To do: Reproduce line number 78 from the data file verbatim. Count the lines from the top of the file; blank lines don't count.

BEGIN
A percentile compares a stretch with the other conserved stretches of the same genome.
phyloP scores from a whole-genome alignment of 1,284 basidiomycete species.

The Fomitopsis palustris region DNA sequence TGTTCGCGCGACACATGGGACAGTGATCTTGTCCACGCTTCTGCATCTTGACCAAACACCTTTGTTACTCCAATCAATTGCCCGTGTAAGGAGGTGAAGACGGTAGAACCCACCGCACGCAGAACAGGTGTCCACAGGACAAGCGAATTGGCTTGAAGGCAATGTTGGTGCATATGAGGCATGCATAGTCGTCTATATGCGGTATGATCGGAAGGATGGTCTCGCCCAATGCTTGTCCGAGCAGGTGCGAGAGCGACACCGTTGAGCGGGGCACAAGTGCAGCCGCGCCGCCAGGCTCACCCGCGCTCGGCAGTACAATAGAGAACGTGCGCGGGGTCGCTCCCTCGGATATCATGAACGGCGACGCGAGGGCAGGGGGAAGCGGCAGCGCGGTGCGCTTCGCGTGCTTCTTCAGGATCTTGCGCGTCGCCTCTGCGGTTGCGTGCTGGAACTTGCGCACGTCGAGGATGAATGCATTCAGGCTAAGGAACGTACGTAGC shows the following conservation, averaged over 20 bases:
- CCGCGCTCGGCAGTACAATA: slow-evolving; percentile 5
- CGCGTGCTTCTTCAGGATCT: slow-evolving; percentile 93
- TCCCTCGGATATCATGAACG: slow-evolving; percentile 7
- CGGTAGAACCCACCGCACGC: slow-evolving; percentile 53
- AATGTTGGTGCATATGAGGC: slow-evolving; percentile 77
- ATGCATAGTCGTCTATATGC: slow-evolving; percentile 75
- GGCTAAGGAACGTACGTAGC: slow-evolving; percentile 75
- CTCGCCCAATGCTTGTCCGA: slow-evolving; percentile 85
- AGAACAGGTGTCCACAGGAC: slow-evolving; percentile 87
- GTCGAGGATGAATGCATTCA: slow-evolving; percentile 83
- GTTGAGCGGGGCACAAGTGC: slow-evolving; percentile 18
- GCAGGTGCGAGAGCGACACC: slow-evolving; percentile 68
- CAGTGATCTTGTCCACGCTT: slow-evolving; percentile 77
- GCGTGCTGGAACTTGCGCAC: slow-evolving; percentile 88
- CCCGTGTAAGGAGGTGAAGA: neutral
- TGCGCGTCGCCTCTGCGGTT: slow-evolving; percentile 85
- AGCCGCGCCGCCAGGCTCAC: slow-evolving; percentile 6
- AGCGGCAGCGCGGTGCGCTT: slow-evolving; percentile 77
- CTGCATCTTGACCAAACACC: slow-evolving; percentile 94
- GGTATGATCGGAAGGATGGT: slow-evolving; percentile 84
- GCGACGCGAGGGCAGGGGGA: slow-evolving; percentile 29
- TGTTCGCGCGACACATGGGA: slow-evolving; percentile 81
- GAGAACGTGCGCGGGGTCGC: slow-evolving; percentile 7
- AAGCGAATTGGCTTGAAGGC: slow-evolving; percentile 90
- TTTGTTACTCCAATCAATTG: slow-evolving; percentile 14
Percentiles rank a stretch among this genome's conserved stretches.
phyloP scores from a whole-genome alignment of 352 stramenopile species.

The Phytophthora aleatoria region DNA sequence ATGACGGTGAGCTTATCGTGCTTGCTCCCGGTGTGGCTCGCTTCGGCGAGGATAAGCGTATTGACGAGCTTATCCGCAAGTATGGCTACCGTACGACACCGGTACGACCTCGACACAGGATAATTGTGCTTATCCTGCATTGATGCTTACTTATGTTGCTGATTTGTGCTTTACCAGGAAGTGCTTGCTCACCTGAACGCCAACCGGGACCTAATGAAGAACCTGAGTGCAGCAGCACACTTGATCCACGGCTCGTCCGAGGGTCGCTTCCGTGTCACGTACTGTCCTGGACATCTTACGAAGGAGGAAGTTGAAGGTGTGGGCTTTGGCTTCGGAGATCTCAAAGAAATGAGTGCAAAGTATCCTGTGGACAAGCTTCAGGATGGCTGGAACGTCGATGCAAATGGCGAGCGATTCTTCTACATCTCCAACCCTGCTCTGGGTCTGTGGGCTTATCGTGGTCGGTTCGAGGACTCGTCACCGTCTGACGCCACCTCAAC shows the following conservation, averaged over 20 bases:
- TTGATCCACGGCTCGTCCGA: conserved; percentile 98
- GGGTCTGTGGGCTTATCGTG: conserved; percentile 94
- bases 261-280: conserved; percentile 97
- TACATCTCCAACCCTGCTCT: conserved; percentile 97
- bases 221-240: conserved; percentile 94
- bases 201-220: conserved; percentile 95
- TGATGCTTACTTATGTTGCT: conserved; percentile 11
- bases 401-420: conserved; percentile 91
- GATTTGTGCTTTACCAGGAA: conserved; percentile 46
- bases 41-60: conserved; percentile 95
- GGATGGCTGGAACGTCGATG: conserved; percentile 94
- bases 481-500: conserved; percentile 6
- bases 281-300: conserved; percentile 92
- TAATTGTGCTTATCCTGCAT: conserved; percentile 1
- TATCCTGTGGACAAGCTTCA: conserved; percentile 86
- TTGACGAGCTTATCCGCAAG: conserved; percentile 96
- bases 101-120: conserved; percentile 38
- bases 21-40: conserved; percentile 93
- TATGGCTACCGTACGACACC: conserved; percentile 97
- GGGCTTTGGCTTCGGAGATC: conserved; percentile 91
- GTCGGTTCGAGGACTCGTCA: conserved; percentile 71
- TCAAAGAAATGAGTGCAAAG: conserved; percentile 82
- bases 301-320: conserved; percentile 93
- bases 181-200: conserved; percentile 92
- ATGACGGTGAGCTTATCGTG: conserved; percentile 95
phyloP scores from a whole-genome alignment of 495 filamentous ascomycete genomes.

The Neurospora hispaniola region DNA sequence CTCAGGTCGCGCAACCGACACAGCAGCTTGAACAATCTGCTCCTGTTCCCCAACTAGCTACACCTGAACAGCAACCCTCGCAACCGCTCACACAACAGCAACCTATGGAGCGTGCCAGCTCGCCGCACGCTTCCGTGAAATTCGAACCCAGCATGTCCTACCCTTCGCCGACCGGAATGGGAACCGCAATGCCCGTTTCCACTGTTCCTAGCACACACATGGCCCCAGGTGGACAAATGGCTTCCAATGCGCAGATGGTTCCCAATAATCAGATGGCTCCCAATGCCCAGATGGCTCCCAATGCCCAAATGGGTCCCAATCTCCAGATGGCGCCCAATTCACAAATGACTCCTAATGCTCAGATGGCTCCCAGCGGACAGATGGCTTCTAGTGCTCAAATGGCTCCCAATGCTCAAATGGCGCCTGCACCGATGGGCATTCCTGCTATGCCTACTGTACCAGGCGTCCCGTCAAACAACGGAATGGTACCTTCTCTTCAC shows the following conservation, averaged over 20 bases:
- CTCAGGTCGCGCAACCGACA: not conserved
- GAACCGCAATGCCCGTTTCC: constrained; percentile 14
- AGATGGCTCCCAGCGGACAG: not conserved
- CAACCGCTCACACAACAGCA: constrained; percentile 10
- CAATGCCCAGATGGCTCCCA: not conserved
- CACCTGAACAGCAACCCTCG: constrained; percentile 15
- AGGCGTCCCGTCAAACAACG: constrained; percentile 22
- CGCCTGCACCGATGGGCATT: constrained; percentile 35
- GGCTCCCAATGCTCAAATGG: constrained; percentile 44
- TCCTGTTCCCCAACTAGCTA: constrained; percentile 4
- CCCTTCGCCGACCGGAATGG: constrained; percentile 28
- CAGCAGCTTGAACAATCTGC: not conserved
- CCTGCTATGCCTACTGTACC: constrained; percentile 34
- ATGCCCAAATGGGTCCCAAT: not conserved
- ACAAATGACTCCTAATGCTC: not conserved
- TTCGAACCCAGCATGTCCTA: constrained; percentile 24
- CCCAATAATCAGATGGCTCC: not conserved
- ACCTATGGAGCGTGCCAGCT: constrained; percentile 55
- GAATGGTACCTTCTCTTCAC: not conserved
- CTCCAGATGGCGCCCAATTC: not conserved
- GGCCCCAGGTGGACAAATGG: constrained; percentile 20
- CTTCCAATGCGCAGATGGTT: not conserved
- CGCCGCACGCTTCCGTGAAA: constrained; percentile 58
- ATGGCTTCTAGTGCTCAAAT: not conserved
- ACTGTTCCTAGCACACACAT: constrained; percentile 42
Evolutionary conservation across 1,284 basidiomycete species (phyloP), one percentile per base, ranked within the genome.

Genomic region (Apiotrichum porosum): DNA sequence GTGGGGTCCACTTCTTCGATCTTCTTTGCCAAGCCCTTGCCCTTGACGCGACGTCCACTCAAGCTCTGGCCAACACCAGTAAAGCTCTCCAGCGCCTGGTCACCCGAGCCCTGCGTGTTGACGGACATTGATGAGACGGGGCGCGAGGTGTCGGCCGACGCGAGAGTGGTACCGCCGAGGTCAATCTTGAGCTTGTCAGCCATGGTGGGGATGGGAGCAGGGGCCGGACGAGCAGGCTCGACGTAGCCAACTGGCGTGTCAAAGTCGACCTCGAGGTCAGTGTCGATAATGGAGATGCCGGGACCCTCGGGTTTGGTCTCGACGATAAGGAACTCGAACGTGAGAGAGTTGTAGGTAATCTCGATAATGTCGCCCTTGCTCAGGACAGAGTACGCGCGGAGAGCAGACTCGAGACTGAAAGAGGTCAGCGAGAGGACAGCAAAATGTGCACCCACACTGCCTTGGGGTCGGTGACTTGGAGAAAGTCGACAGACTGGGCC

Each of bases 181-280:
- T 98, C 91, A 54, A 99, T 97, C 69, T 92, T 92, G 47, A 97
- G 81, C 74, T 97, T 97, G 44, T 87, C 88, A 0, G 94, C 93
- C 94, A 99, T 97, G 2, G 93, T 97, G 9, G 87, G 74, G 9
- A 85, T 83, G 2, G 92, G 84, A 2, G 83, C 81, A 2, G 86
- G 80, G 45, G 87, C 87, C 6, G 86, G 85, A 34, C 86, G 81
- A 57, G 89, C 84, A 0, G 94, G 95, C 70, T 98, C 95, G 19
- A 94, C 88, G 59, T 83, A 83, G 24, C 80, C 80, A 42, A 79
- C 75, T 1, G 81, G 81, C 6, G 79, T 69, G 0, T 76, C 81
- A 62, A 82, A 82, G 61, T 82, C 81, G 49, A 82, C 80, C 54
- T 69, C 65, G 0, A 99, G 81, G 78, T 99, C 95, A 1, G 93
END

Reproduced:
- CTCCAGATGGCGCCCAATTC: not conserved